Paul Muldoon is accomplished at so many things that describing him as a Renaissance man hardly does him justice. The Irish-born poet has published nearly three dozen poetry collections over a career spanning more than four decades. He is a former BBC radio and television producer, has written opera librettos and rock and roll lyrics, and has published several children’s books, a handful of translations, and two collections of essays and criticism. The 62-year-old poet is also Princeton’s Howard G. B. Clark ’21 Professor in the Humanities and chair of the Lewis Center for the Arts, and since 2007, New Yorker poetry editor. His collection Moy Sand and Gravel won a Pulitzer Prize in 2003.
Muldoon brings his considerable talents to BU as the featured guest at the Robert Lowell Memorial Poetry Reading tonight at Mugar Memorial Library.
The semiannual event honors Pulitzer Prize–winning American poet Robert Lowell, who as a faculty member at BU during the 1950s taught Anne Sexton, Sylvia Plath, and George Starbuck—three of the most influential poets of mid 20th-century America.
Raised Catholic in Northern Ireland during a period of enormous religious and political unrest, Muldoon says he grew up “in a context of growing discontent with received ideas about what and who was important,” but was influenced as much by the hippie movement in California “as anything that happened in Ireland.”
As a student at Queens University Belfast, Muldoon came under the tutelage of Nobel Prize winner Seamus Heaney. He published his first collection of poems in 1971, while still an undergraduate, earning a reputation as a precocious poet.
His poetry—celebrated for its wit, elegant use of rhyme, and cryptic use of language—has led to his being compared to another famous Irish writer, James Joyce.
Often described as an Irish poet, Muldoon, who has lived in the United States since 1987, eschews such a label. “I think of myself as someone who might, if all the gods were smiling, be lucky enough to have a poem visit me,” he says. “I actually think of myself less as an active writer than as a passive medium for a poem. I’m not worried about Ireland or the United States. I don’t think of Donne as an English poet or Dickinson as an American poet. They’re poets first and foremost.”
Well-known for his discipline, Muldoon says he writes every day—a poem, a song, or a critical piece. “I make no distinction between them in terms of their relative merit,” he says. “Each is fascinating to me.” He finds inspiration everywhere. He says he’s been thinking of late about the trail of mercury left by the explorers Lewis and Clark on their trip across North America—specifically in the laxatives their party took during their travels. “I’m pretty sure that’s going to get into a poem,” he says. “I just need to find something to set down with that idea that will cause a chemical reaction. A little controlled explosion.”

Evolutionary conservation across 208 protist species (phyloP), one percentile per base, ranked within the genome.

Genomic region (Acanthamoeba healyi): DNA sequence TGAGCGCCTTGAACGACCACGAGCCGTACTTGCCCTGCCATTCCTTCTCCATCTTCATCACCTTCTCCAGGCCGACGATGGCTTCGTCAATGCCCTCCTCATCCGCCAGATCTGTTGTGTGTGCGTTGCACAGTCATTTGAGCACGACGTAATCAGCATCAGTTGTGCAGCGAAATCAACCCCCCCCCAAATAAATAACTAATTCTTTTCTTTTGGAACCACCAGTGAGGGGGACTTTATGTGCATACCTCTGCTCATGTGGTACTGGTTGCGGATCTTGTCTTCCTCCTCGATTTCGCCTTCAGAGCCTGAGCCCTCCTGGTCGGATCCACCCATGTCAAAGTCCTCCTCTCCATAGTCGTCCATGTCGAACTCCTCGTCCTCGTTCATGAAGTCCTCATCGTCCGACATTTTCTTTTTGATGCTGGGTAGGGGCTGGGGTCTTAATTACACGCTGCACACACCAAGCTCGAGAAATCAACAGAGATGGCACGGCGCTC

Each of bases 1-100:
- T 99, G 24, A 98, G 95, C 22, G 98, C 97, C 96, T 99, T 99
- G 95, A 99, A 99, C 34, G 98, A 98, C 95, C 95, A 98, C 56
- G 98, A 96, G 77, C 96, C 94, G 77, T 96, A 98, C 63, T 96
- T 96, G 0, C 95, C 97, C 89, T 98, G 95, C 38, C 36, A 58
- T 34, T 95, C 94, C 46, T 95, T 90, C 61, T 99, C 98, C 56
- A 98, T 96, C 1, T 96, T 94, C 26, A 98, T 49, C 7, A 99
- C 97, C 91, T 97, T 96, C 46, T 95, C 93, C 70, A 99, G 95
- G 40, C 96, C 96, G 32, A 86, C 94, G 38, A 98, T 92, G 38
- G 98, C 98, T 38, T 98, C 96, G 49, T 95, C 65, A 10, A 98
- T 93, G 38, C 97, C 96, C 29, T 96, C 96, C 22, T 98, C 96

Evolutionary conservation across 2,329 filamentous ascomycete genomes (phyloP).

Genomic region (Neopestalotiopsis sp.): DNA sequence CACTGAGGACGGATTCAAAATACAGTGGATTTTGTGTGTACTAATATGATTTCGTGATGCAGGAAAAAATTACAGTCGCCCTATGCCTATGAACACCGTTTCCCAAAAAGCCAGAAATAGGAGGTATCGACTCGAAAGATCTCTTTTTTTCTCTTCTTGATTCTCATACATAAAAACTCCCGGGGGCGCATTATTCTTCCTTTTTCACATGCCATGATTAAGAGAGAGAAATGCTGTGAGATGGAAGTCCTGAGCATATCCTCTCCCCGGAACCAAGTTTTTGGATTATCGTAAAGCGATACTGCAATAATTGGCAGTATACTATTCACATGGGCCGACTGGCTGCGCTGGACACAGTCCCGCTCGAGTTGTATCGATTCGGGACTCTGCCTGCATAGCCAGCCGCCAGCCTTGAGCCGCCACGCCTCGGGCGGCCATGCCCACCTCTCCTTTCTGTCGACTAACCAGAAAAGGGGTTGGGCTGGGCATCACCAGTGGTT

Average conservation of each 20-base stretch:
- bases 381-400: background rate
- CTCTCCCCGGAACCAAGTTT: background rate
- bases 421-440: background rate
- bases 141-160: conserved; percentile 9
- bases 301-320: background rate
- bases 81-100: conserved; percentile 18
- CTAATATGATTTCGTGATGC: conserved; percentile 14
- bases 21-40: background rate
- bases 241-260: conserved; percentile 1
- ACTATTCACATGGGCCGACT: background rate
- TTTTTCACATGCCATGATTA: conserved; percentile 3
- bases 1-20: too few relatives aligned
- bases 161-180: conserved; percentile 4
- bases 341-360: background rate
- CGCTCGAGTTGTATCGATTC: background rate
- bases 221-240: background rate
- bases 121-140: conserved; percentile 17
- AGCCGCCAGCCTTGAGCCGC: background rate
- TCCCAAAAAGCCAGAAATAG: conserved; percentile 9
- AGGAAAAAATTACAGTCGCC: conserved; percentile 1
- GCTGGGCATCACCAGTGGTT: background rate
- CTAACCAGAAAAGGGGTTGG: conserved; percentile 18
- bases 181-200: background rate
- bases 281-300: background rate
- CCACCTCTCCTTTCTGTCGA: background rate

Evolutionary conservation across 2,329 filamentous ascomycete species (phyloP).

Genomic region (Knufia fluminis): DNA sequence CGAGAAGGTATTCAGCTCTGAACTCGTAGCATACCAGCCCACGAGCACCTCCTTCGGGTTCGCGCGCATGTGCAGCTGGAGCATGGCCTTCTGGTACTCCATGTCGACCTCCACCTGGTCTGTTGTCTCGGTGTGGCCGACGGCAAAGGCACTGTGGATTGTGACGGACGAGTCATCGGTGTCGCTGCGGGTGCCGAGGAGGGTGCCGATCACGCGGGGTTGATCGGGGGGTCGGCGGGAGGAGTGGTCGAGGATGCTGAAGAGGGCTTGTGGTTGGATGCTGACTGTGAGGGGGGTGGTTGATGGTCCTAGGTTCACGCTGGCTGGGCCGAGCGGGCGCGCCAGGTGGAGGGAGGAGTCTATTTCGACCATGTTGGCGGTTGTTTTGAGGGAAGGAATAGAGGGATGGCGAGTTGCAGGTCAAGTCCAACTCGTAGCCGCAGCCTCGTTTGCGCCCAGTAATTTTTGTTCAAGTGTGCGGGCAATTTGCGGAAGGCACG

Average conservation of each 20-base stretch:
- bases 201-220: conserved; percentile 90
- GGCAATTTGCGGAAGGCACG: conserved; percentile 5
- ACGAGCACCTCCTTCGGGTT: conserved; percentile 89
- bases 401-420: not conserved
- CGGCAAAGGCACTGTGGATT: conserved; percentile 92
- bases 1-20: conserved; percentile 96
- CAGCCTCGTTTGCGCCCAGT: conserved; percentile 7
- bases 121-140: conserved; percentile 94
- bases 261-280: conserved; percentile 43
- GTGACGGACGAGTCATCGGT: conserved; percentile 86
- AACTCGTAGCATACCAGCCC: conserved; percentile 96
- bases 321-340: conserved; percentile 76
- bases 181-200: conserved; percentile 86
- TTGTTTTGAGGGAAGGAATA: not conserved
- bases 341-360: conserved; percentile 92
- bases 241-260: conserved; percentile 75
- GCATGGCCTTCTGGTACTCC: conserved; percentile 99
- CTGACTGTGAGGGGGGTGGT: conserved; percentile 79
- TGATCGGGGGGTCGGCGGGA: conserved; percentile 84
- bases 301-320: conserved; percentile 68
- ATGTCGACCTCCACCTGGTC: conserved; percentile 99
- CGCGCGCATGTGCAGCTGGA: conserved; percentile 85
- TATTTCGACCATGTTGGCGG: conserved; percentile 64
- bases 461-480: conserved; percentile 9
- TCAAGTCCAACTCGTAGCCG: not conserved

Asked how writing rock lyrics differs from writing a poem, Muldoon says that “one needs music, one brings its own music.” He is, by his own account, a poor musician. “I usually say that I have two chords and that they’re never the right two. But I’ve got a lot of what used to be called soul, and that goes a long way.” While a tough critic of his own singing ability, Muldoon has nothing but praise for his “genuinely talented” band, the Princeton, N.J.–based Wayside Shrines. The band is slated to perform at Joe’s Pub in New York on April 30 and has a soon-to-be-released album, produced by Paul Q. Kolderie, once a fixture of the Boston music scene. Last year Muldoon published a critically praised collection of rock lyrics for the band, The Word on the Street (Farrar, Straus and Giroux). The book demonstrates Muldoon’s playful use of language in songs like “Julius Caesar Was a People Person” and “Jezebel Was a Jersey Belle.” Among other topics: Charlton Heston, elephants, and lost love.